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Question

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A.${{(2011)}^{n}}$

B.${{(2012)}^{n}}$

C.${{(2012)}^{n}}-1$

D.$n{{(2011)}^{n}}$

Answer

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Hint: We are given $f(x)={{(2011+x)}^{n}}$ and we have to find the value of $f(0)+f'(0)+\dfrac{f''(0)}{2!}+.....+\dfrac{{{f}^{n-1}}(0)}{(n-1)!}$ . For that, differentiate $f(x)={{(2011+x)}^{n}}$ thrice and substitute the value in the above given equation. Try it and you will get the answer.

Complete step-by-step answer:

In calculus, differentiation is one of the two important concepts apart from integration. It is a method of finding the derivative of a function or instantaneous rate of change in function based on one of its variables. If x is a variable and y is another variable, then the rate of change of x with respect to y is given by dy/dx.

Functions are generally classified in two categories under Calculus, namely:

(i) Linear functions

(ii) Non-linear functions

A linear function varies with a constant rate through its domain. Therefore, the overall rate of change of the function is the same as the rate of change of a function at any point.

However, the rate of change of function varies from point to point in case of non-linear functions. The nature of variation is based on the nature of the function.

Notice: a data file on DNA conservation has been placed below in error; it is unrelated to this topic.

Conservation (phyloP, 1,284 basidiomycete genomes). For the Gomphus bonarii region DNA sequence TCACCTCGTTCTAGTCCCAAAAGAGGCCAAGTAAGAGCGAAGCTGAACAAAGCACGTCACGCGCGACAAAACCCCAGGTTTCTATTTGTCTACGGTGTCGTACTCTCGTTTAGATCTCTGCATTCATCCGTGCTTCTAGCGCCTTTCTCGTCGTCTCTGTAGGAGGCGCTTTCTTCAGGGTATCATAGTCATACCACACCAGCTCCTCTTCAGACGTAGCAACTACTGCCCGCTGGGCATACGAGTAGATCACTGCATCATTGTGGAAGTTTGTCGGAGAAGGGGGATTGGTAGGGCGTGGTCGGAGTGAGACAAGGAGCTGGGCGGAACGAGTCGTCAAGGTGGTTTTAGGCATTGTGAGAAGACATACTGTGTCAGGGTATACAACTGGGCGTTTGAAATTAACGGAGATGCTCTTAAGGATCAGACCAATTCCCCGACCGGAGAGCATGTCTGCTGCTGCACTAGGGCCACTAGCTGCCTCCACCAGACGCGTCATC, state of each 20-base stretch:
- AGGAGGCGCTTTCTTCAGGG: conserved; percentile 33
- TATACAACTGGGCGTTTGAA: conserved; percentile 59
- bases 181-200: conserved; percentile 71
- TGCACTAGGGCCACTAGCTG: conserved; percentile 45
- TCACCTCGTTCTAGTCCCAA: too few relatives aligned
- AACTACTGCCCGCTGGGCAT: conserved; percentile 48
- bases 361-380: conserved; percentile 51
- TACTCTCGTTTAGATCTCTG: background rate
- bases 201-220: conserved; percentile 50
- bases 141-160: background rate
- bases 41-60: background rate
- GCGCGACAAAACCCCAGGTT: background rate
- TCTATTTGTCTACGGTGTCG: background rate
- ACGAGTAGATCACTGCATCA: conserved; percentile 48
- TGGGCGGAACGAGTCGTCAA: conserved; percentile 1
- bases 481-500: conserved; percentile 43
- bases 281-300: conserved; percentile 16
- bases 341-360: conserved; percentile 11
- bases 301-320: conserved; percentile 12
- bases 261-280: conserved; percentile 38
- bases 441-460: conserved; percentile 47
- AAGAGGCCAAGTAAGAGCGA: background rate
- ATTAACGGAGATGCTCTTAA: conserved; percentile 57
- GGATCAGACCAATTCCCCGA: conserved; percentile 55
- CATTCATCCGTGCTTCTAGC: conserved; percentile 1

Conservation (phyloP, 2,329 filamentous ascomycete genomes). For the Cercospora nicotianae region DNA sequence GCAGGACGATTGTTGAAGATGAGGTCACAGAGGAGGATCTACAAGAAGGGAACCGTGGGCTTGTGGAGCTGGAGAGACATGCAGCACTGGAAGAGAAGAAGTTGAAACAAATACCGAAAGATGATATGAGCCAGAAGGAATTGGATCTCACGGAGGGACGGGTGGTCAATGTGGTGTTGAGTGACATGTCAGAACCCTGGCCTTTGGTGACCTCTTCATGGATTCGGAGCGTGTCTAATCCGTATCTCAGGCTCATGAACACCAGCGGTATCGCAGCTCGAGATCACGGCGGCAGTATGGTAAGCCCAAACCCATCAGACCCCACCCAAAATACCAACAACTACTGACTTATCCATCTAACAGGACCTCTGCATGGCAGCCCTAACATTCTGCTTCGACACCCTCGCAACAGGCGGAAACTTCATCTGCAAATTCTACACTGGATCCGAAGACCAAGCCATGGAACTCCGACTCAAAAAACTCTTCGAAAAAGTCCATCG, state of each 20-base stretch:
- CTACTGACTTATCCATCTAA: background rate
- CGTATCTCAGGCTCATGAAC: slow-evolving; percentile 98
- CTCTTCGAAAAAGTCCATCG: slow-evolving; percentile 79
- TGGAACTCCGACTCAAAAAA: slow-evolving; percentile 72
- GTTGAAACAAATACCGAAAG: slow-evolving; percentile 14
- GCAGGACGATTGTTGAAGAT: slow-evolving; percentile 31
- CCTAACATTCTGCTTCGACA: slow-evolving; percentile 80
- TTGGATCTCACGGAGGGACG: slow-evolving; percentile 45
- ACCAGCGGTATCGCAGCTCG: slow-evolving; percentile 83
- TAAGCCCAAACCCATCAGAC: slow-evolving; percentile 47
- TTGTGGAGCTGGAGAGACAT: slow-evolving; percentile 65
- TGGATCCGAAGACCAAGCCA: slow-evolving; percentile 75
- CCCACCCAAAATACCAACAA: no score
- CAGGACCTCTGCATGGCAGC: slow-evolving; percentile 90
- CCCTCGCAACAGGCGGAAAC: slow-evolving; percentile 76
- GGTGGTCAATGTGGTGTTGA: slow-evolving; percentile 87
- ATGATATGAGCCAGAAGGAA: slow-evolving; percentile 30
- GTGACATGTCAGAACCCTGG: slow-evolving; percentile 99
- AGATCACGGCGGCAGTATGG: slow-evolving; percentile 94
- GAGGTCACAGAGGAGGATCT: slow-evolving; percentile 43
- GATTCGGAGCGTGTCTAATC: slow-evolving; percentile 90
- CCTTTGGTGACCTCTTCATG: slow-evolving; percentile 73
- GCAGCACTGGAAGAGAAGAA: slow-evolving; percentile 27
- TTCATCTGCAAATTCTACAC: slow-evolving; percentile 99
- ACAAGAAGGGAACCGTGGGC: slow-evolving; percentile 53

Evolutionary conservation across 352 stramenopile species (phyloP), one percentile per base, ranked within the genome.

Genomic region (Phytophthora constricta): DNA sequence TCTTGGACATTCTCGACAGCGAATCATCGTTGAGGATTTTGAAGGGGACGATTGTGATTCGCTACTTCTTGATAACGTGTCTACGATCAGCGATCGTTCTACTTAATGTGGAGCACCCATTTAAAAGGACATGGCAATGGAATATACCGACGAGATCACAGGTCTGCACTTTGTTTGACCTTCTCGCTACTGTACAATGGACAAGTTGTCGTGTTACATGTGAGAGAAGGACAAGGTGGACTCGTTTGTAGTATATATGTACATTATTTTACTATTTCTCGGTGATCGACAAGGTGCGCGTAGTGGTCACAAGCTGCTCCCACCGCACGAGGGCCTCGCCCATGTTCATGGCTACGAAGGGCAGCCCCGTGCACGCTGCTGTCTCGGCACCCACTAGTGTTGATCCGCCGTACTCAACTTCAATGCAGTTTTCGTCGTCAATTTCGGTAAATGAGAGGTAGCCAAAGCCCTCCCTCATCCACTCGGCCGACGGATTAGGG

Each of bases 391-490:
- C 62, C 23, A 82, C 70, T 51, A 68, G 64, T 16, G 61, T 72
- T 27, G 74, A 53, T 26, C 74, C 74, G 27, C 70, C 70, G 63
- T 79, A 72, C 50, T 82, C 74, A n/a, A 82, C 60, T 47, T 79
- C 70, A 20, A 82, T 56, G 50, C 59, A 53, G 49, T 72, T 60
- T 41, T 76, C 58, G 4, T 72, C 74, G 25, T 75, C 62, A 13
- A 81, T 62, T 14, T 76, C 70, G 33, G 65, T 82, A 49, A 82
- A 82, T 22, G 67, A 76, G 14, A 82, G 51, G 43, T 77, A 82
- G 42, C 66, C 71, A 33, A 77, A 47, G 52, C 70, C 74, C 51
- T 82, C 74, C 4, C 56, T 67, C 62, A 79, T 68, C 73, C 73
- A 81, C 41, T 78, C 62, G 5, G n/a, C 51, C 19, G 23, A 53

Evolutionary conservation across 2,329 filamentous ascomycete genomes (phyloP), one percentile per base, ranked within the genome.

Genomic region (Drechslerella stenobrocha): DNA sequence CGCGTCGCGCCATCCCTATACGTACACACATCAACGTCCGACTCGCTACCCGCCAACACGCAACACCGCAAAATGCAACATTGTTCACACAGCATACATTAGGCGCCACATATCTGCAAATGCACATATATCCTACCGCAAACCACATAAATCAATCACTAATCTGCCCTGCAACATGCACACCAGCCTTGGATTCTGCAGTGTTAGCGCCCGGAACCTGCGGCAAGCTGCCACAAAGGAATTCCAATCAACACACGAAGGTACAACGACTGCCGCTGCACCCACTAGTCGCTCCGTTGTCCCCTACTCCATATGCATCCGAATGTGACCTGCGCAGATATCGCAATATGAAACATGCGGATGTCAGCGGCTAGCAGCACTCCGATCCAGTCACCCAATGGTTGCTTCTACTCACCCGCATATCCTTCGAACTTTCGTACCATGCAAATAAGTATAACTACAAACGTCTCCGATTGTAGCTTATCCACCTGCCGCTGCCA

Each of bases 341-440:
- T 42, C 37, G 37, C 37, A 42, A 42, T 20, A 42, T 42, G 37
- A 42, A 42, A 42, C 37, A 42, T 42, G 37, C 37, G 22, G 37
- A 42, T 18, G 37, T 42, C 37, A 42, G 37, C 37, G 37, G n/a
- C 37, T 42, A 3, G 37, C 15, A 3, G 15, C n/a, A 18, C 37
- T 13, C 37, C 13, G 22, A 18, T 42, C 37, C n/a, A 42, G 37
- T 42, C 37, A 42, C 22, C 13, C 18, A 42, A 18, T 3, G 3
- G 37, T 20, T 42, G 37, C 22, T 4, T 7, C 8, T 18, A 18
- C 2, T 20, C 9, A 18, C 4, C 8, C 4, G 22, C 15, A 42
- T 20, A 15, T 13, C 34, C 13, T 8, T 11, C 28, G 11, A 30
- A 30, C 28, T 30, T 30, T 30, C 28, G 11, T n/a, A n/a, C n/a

The rate of change of a function at a particular point is defined as a derivative of that particular function.

Differentiation formulas list has been provided here for students so that they can refer to these to solve problems based on differential equations. This is one of the most important topics in higher class Mathematics. The general representation of the derivative is d/dx.

This formula list includes derivatives for constant, trigonometric functions, polynomials, hyperbolic, logarithmic functions, exponential, inverse trigonometric functions etc. Based on these, there are a number of examples and problems present in the syllabus of class 11 and 12, for which students can easily write answers.

Differentiation is the essence of Calculus. A derivative is defined as the instantaneous rate of change in function based on one of its variables. It is similar to finding the slope of a tangent to the function at a point.

We are given $f(x)={{(2011+x)}^{n}}$ ,

So now differentiating above we get,

$f'(x)=n{{(2011+x)}^{n-1}}$

Again differentiating we get,

$f''(x)=n(n-1){{(2011+x)}^{n-2}}$ and so on.

So putting $x=0$ in $f(x)={{(2011+x)}^{n}}$ , $f'(x)=n{{(2011+x)}^{n-1}}$ and $f''(x)=n(n-1){{(2011+x)}^{n-2}}$ we get,

$f(0)={{(2011)}^{n}}$

$f'(0)=n{{(2011)}^{n-1}}$

$f''(0)=n(n-1){{(2011)}^{n-2}}$

Now, let $S=f(0)+f'(0)+\dfrac{f''(0)}{2!}+.....+\dfrac{{{f}^{n-1}}(0)}{(n-1)!}$ .

So substituting the above values we get,

$S={{(2011)}^{n}}+n{{(2011)}^{n-1}}+\dfrac{n(n-1){{(2011)}^{n-2}}}{2!}+.....$

Since, there is a missing term $\dfrac{f''(0)}{1!}$ to complete the exact expansion of ${{(1+x)}^{n}}$.

So, $S={{(2011+1)}^{n}}-1$

\[S={{(2012)}^{n}}-1\]

So we get,

$f(0)+f'(0)+\dfrac{f''(0)}{2!}+.....+\dfrac{{{f}^{n-1}}(0)}{(n-1)!}={{(2012)}^{n}}-1$ .